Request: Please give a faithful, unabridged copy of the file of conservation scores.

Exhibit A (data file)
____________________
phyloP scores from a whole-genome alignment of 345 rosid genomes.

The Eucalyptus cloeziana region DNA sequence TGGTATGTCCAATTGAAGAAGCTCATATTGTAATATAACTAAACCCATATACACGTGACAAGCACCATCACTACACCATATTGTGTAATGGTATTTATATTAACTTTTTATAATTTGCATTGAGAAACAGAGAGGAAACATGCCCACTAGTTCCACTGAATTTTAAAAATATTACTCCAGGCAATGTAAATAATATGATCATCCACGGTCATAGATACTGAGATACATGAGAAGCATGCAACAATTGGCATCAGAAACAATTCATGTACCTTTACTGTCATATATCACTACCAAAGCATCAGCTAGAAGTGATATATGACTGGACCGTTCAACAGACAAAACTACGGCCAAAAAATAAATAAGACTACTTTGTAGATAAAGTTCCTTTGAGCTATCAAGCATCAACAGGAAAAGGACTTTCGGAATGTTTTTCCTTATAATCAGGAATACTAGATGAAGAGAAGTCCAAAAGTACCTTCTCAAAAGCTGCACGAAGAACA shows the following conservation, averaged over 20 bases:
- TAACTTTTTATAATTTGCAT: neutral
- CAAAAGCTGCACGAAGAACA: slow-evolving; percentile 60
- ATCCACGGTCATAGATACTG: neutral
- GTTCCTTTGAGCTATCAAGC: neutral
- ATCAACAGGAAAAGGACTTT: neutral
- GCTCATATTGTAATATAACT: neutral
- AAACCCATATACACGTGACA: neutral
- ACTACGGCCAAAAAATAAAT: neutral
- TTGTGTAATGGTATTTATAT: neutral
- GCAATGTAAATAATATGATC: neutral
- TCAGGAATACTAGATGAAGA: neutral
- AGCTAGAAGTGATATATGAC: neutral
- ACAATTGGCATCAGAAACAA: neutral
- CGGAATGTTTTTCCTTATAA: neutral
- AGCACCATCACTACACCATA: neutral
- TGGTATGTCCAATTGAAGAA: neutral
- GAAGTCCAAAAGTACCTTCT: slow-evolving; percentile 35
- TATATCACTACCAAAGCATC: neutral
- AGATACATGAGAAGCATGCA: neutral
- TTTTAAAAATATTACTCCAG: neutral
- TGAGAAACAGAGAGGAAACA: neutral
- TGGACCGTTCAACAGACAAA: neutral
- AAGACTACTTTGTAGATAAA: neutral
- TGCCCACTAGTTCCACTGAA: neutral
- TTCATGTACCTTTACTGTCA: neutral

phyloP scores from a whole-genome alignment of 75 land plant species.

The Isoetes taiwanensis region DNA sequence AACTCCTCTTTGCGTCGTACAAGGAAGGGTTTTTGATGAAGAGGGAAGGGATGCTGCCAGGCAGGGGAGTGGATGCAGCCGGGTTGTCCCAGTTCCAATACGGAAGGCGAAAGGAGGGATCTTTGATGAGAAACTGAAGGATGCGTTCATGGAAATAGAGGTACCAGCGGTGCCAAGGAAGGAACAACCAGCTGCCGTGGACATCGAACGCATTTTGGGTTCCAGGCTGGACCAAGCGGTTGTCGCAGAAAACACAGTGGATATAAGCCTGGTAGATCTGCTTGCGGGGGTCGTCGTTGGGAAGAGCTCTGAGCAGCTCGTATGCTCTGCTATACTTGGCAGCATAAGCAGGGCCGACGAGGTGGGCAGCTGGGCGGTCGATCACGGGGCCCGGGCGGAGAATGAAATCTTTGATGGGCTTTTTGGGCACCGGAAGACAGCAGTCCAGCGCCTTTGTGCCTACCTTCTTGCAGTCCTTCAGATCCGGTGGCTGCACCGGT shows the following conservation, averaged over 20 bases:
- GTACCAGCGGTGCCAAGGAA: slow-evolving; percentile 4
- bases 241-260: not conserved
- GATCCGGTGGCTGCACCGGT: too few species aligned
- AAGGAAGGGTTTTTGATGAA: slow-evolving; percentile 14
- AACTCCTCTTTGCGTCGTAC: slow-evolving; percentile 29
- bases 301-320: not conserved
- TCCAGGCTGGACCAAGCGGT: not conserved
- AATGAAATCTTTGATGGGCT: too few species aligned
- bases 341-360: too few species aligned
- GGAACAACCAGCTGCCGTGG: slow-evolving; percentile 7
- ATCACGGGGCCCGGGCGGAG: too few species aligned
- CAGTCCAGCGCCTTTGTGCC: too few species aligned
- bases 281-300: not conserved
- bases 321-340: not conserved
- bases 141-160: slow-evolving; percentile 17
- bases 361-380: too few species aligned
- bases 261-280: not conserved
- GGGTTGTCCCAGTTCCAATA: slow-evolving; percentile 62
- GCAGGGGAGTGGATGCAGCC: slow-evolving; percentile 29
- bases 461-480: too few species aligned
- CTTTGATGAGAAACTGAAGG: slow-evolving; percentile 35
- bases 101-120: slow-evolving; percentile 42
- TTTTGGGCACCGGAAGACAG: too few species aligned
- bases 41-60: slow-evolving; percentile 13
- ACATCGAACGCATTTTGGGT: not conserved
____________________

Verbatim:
phyloP scores from a whole-genome alignment of 345 rosid genomes.

The Eucalyptus cloeziana region DNA sequence TGGTATGTCCAATTGAAGAAGCTCATATTGTAATATAACTAAACCCATATACACGTGACAAGCACCATCACTACACCATATTGTGTAATGGTATTTATATTAACTTTTTATAATTTGCATTGAGAAACAGAGAGGAAACATGCCCACTAGTTCCACTGAATTTTAAAAATATTACTCCAGGCAATGTAAATAATATGATCATCCACGGTCATAGATACTGAGATACATGAGAAGCATGCAACAATTGGCATCAGAAACAATTCATGTACCTTTACTGTCATATATCACTACCAAAGCATCAGCTAGAAGTGATATATGACTGGACCGTTCAACAGACAAAACTACGGCCAAAAAATAAATAAGACTACTTTGTAGATAAAGTTCCTTTGAGCTATCAAGCATCAACAGGAAAAGGACTTTCGGAATGTTTTTCCTTATAATCAGGAATACTAGATGAAGAGAAGTCCAAAAGTACCTTCTCAAAAGCTGCACGAAGAACA shows the following conservation, averaged over 20 bases:
- TAACTTTTTATAATTTGCAT: neutral
- CAAAAGCTGCACGAAGAACA: slow-evolving; percentile 60
- ATCCACGGTCATAGATACTG: neutral
- GTTCCTTTGAGCTATCAAGC: neutral
- ATCAACAGGAAAAGGACTTT: neutral
- GCTCATATTGTAATATAACT: neutral
- AAACCCATATACACGTGACA: neutral
- ACTACGGCCAAAAAATAAAT: neutral
- TTGTGTAATGGTATTTATAT: neutral
- GCAATGTAAATAATATGATC: neutral
- TCAGGAATACTAGATGAAGA: neutral
- AGCTAGAAGTGATATATGAC: neutral
- ACAATTGGCATCAGAAACAA: neutral
- CGGAATGTTTTTCCTTATAA: neutral
- AGCACCATCACTACACCATA: neutral
- TGGTATGTCCAATTGAAGAA: neutral
- GAAGTCCAAAAGTACCTTCT: slow-evolving; percentile 35
- TATATCACTACCAAAGCATC: neutral
- AGATACATGAGAAGCATGCA: neutral
- TTTTAAAAATATTACTCCAG: neutral
- TGAGAAACAGAGAGGAAACA: neutral
- TGGACCGTTCAACAGACAAA: neutral
- AAGACTACTTTGTAGATAAA: neutral
- TGCCCACTAGTTCCACTGAA: neutral
- TTCATGTACCTTTACTGTCA: neutral

phyloP scores from a whole-genome alignment of 75 land plant species.

The Isoetes taiwanensis region DNA sequence AACTCCTCTTTGCGTCGTACAAGGAAGGGTTTTTGATGAAGAGGGAAGGGATGCTGCCAGGCAGGGGAGTGGATGCAGCCGGGTTGTCCCAGTTCCAATACGGAAGGCGAAAGGAGGGATCTTTGATGAGAAACTGAAGGATGCGTTCATGGAAATAGAGGTACCAGCGGTGCCAAGGAAGGAACAACCAGCTGCCGTGGACATCGAACGCATTTTGGGTTCCAGGCTGGACCAAGCGGTTGTCGCAGAAAACACAGTGGATATAAGCCTGGTAGATCTGCTTGCGGGGGTCGTCGTTGGGAAGAGCTCTGAGCAGCTCGTATGCTCTGCTATACTTGGCAGCATAAGCAGGGCCGACGAGGTGGGCAGCTGGGCGGTCGATCACGGGGCCCGGGCGGAGAATGAAATCTTTGATGGGCTTTTTGGGCACCGGAAGACAGCAGTCCAGCGCCTTTGTGCCTACCTTCTTGCAGTCCTTCAGATCCGGTGGCTGCACCGGT shows the following conservation, averaged over 20 bases:
- GTACCAGCGGTGCCAAGGAA: slow-evolving; percentile 4
- bases 241-260: not conserved
- GATCCGGTGGCTGCACCGGT: too few species aligned
- AAGGAAGGGTTTTTGATGAA: slow-evolving; percentile 14
- AACTCCTCTTTGCGTCGTAC: slow-evolving; percentile 29
- bases 301-320: not conserved
- TCCAGGCTGGACCAAGCGGT: not conserved
- AATGAAATCTTTGATGGGCT: too few species aligned
- bases 341-360: too few species aligned
- GGAACAACCAGCTGCCGTGG: slow-evolving; percentile 7
- ATCACGGGGCCCGGGCGGAG: too few species aligned
- CAGTCCAGCGCCTTTGTGCC: too few species aligned
- bases 281-300: not conserved
- bases 321-340: not conserved
- bases 141-160: slow-evolving; percentile 17
- bases 361-380: too few species aligned
- bases 261-280: not conserved
- GGGTTGTCCCAGTTCCAATA: slow-evolving; percentile 62
- GCAGGGGAGTGGATGCAGCC: slow-evolving; percentile 29
- bases 461-480: too few species aligned
- CTTTGATGAGAAACTGAAGG: slow-evolving; percentile 35
- bases 101-120: slow-evolving; percentile 42
- TTTTGGGCACCGGAAGACAG: too few species aligned
- bases 41-60: slow-evolving; percentile 13
- ACATCGAACGCATTTTGGGT: not conserved